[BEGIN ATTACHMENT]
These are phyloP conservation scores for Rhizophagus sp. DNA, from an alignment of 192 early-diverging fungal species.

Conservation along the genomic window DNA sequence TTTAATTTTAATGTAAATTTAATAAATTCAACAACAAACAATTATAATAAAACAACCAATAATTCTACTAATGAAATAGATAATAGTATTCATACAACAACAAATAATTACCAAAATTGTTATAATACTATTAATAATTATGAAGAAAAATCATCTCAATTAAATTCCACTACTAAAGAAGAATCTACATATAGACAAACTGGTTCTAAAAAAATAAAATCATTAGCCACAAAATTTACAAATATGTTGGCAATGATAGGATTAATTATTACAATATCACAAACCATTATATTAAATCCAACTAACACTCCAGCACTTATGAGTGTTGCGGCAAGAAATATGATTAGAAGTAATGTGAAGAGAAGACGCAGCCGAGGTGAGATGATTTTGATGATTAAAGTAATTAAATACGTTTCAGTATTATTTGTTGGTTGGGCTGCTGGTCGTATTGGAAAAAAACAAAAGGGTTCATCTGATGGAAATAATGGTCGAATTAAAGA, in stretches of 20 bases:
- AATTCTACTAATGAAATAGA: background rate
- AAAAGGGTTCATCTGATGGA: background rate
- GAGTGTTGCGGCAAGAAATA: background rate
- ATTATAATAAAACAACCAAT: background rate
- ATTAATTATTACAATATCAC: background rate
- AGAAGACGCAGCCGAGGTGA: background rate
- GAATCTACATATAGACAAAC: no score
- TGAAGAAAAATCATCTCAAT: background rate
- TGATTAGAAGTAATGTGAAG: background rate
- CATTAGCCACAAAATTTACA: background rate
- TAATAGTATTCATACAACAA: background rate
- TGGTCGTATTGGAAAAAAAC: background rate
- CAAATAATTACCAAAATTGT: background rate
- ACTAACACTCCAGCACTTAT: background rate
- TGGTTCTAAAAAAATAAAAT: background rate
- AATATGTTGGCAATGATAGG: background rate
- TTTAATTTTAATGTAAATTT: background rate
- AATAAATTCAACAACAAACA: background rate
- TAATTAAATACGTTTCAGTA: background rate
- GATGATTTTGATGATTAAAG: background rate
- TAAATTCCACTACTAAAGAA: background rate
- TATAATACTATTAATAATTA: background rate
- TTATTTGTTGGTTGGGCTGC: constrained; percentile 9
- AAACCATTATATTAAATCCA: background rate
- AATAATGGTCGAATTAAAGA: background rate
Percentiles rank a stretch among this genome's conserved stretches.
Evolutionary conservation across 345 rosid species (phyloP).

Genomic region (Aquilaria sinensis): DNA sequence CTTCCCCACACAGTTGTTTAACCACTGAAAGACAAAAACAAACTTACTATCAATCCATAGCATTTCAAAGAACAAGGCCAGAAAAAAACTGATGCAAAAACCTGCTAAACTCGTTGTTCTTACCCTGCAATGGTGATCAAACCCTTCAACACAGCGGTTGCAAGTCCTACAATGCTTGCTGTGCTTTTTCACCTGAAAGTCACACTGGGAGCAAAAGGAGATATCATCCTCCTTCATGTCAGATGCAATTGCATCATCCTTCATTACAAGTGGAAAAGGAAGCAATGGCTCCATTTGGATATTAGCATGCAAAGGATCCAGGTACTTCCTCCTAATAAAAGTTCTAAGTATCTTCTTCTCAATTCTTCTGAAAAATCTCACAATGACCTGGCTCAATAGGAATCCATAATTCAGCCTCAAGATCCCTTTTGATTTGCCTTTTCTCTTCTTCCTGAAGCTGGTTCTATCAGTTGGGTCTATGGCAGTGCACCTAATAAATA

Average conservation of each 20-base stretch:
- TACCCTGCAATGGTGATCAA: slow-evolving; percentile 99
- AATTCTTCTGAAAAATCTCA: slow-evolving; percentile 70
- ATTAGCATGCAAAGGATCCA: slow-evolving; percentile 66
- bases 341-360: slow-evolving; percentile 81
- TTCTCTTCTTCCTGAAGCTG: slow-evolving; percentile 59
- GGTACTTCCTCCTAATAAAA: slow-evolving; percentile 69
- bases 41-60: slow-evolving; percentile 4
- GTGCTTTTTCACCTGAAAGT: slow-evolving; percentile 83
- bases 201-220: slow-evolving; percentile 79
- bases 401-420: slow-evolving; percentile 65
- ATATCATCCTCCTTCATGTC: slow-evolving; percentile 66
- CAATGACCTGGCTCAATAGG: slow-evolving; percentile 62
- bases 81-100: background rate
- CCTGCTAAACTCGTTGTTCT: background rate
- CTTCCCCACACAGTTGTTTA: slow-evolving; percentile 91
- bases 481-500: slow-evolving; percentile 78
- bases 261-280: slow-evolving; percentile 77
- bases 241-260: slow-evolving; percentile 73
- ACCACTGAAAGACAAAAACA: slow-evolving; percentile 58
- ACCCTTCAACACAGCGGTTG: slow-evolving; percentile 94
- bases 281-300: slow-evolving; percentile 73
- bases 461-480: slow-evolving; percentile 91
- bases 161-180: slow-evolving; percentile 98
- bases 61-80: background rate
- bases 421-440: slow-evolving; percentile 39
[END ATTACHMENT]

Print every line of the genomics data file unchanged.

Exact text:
These are phyloP conservation scores for Rhizophagus sp. DNA, from an alignment of 192 early-diverging fungal species.

Conservation along the genomic window DNA sequence TTTAATTTTAATGTAAATTTAATAAATTCAACAACAAACAATTATAATAAAACAACCAATAATTCTACTAATGAAATAGATAATAGTATTCATACAACAACAAATAATTACCAAAATTGTTATAATACTATTAATAATTATGAAGAAAAATCATCTCAATTAAATTCCACTACTAAAGAAGAATCTACATATAGACAAACTGGTTCTAAAAAAATAAAATCATTAGCCACAAAATTTACAAATATGTTGGCAATGATAGGATTAATTATTACAATATCACAAACCATTATATTAAATCCAACTAACACTCCAGCACTTATGAGTGTTGCGGCAAGAAATATGATTAGAAGTAATGTGAAGAGAAGACGCAGCCGAGGTGAGATGATTTTGATGATTAAAGTAATTAAATACGTTTCAGTATTATTTGTTGGTTGGGCTGCTGGTCGTATTGGAAAAAAACAAAAGGGTTCATCTGATGGAAATAATGGTCGAATTAAAGA, in stretches of 20 bases:
- AATTCTACTAATGAAATAGA: background rate
- AAAAGGGTTCATCTGATGGA: background rate
- GAGTGTTGCGGCAAGAAATA: background rate
- ATTATAATAAAACAACCAAT: background rate
- ATTAATTATTACAATATCAC: background rate
- AGAAGACGCAGCCGAGGTGA: background rate
- GAATCTACATATAGACAAAC: no score
- TGAAGAAAAATCATCTCAAT: background rate
- TGATTAGAAGTAATGTGAAG: background rate
- CATTAGCCACAAAATTTACA: background rate
- TAATAGTATTCATACAACAA: background rate
- TGGTCGTATTGGAAAAAAAC: background rate
- CAAATAATTACCAAAATTGT: background rate
- ACTAACACTCCAGCACTTAT: background rate
- TGGTTCTAAAAAAATAAAAT: background rate
- AATATGTTGGCAATGATAGG: background rate
- TTTAATTTTAATGTAAATTT: background rate
- AATAAATTCAACAACAAACA: background rate
- TAATTAAATACGTTTCAGTA: background rate
- GATGATTTTGATGATTAAAG: background rate
- TAAATTCCACTACTAAAGAA: background rate
- TATAATACTATTAATAATTA: background rate
- TTATTTGTTGGTTGGGCTGC: constrained; percentile 9
- AAACCATTATATTAAATCCA: background rate
- AATAATGGTCGAATTAAAGA: background rate
Percentiles rank a stretch among this genome's conserved stretches.
Evolutionary conservation across 345 rosid species (phyloP).

Genomic region (Aquilaria sinensis): DNA sequence CTTCCCCACACAGTTGTTTAACCACTGAAAGACAAAAACAAACTTACTATCAATCCATAGCATTTCAAAGAACAAGGCCAGAAAAAAACTGATGCAAAAACCTGCTAAACTCGTTGTTCTTACCCTGCAATGGTGATCAAACCCTTCAACACAGCGGTTGCAAGTCCTACAATGCTTGCTGTGCTTTTTCACCTGAAAGTCACACTGGGAGCAAAAGGAGATATCATCCTCCTTCATGTCAGATGCAATTGCATCATCCTTCATTACAAGTGGAAAAGGAAGCAATGGCTCCATTTGGATATTAGCATGCAAAGGATCCAGGTACTTCCTCCTAATAAAAGTTCTAAGTATCTTCTTCTCAATTCTTCTGAAAAATCTCACAATGACCTGGCTCAATAGGAATCCATAATTCAGCCTCAAGATCCCTTTTGATTTGCCTTTTCTCTTCTTCCTGAAGCTGGTTCTATCAGTTGGGTCTATGGCAGTGCACCTAATAAATA

Average conservation of each 20-base stretch:
- TACCCTGCAATGGTGATCAA: slow-evolving; percentile 99
- AATTCTTCTGAAAAATCTCA: slow-evolving; percentile 70
- ATTAGCATGCAAAGGATCCA: slow-evolving; percentile 66
- bases 341-360: slow-evolving; percentile 81
- TTCTCTTCTTCCTGAAGCTG: slow-evolving; percentile 59
- GGTACTTCCTCCTAATAAAA: slow-evolving; percentile 69
- bases 41-60: slow-evolving; percentile 4
- GTGCTTTTTCACCTGAAAGT: slow-evolving; percentile 83
- bases 201-220: slow-evolving; percentile 79
- bases 401-420: slow-evolving; percentile 65
- ATATCATCCTCCTTCATGTC: slow-evolving; percentile 66
- CAATGACCTGGCTCAATAGG: slow-evolving; percentile 62
- bases 81-100: background rate
- CCTGCTAAACTCGTTGTTCT: background rate
- CTTCCCCACACAGTTGTTTA: slow-evolving; percentile 91
- bases 481-500: slow-evolving; percentile 78
- bases 261-280: slow-evolving; percentile 77
- bases 241-260: slow-evolving; percentile 73
- ACCACTGAAAGACAAAAACA: slow-evolving; percentile 58
- ACCCTTCAACACAGCGGTTG: slow-evolving; percentile 94
- bases 281-300: slow-evolving; percentile 73
- bases 461-480: slow-evolving; percentile 91
- bases 161-180: slow-evolving; percentile 98
- bases 61-80: background rate
- bases 421-440: slow-evolving; percentile 39